Chip companies have capitalized on these addictive flavor combinations for decades. Lay’s potato chips claimed in advertisements, “Betcha’ can’t eat just one,” and Doritos most successful commercials starring Jay Leno say, “Crunch all you want, we’ll make more.” Scientists have studied what they have named “hedonic hunger” or “hedonic hyperphagia,” which is the human propensity to eat “to excess for pleasure rather than hunger.” The Power of Food Scale (PFS) was developed to measure, scientifically, our desire to eat continuously when we are not really hungry, but just eating “for pleasure.” Of course, these scientists study rats eating potato chips and not the chips. And it seems like we might look to our own population and experiences about overeating to discover what we know about overeating foods that are specifically designed to make us eat purely for pleasure and not for nutritional content or just hunger alleviation.
Knight points out in her comments that knowing that what makes something so delicious is chemically enhanced to be so addicting should influence our attitude toward such foods. She says that for her it does “impact our judgments about gustatory taste.” She compares this to the way in which we see destructive plant species differently when we know they are damaging to the areas they grow in. In theory, this makes sense, and in some sort of ideal world, people would change their attitudes—if they saw something destructive they would avoid it or work to change it. But we are far from rational in these ways, especially when it comes to food that has been designed by experts to make us want it, beyond our hunger, or for hedonic hunger. Knowing that there is a giant industry built to sell chips (or sweets or whatever), and not to produce exceptional food, we face not just a new belief system that shows how counterproductive these foods are to our tastes and our health, but it is one that is so prevalent and so influential that it is almost impossible to avoid. The lure of packaged snacks, convenience foods, and take-out dinners are part of the dominant culture, at least in the US, if not many other places too. It isn’t just about knowing the difference.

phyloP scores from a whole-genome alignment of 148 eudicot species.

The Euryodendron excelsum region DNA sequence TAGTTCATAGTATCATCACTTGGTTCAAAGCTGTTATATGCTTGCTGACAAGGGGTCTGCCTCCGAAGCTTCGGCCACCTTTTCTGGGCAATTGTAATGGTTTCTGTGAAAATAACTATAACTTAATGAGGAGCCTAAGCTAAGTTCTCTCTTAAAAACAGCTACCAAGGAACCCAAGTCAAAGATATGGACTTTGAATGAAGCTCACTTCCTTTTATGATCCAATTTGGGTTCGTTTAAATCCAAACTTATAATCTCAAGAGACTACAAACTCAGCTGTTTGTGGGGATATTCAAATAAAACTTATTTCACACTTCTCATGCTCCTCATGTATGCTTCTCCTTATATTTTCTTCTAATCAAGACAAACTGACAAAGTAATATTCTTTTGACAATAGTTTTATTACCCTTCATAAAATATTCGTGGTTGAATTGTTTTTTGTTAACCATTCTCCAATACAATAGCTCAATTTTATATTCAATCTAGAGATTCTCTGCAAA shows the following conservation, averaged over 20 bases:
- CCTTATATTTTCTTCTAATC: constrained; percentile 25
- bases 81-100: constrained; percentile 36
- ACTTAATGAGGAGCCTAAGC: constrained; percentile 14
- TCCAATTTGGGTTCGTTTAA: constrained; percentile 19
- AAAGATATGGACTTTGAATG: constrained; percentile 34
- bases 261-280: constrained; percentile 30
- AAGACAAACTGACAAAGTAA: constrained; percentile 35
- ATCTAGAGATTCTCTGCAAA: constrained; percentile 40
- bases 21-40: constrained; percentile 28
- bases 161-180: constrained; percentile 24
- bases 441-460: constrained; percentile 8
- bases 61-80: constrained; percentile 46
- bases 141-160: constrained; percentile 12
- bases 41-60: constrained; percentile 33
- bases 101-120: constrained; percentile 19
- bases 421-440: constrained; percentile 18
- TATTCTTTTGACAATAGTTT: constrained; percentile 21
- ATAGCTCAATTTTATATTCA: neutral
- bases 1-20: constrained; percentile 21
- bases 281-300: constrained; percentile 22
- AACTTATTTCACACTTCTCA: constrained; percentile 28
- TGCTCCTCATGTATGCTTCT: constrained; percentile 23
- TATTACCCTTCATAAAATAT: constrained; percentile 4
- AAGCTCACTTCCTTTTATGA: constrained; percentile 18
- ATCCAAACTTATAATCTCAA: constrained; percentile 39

Sarah Worth is a Professor of Philosophy at Furman University in Greenville, South Carolina. She writes at the intersection of aesthetics and epistemology. She has written on topics ranging from the paradox of fiction to music as a form of language to the authenticity of olive oil to a recent article on book banning. She has published in journals across aesthetics, including the British Journal of Aesthetics, The Journal of Aesthetics and Art Criticism, the Journal of Aesthetic Education. She has published two books, Taste: A Philosophy of Food (2021), with Reaktion Press, London, and In Defense of Reading (2017) ,with Rowman and Littlefield International of London. She has another one coming out, called Drinking and Thinking: How drinking changes the mind (Reaktion).
Published October 4, 2023.
Cite this article: Sarah Worth, “Taste: a Philosophy of Food,” Contemporary Aesthetics, Volume 21 (2023), accessed date.
 See John Dyck, “There are no Purely Aesthetic Obligations,” Pacific Philosophical Quarterly, 2021, 1-21. Marcia Muelder Eaton., “Aesthetic Obligations,” The Journal of Aesthetics and Art Criticism, 66, 1-9. Robbie Kubula, “Grounding Aesthetic Obligations,” British Journal of Aesthetics 58, 271-285.
 John Dyck, “There are no Purely Aesthetic Obligations,” Pacific Philosophical Quarterly, 2021, 3.
 Ibid, 1.
 See, Eric Schlosser’s Fast Food Nation for a full description of the chemical additive industry.
 Michael Pollan, In Defense of Food, Penguin Books Ltd., New York, New York, 2008.
 Angus Howarth, “‘Hedonic Hyperphagia’ behind our love of snacks,” The Scotsman, April 12, 2013. https://www.scotsman.com/news/uk-news/hedonic-hyperphagia-behind-our-love-of-snacks-1580109
 H. M. Espel‐Huynh, A. F. Muratore, M. R. Lowe, “A narrative review of the construct of hedonic hunger and its measurement by the Power of Food Scale,” Obesity Science and Practice, February 2018. DOI: 10.1002/osp4.161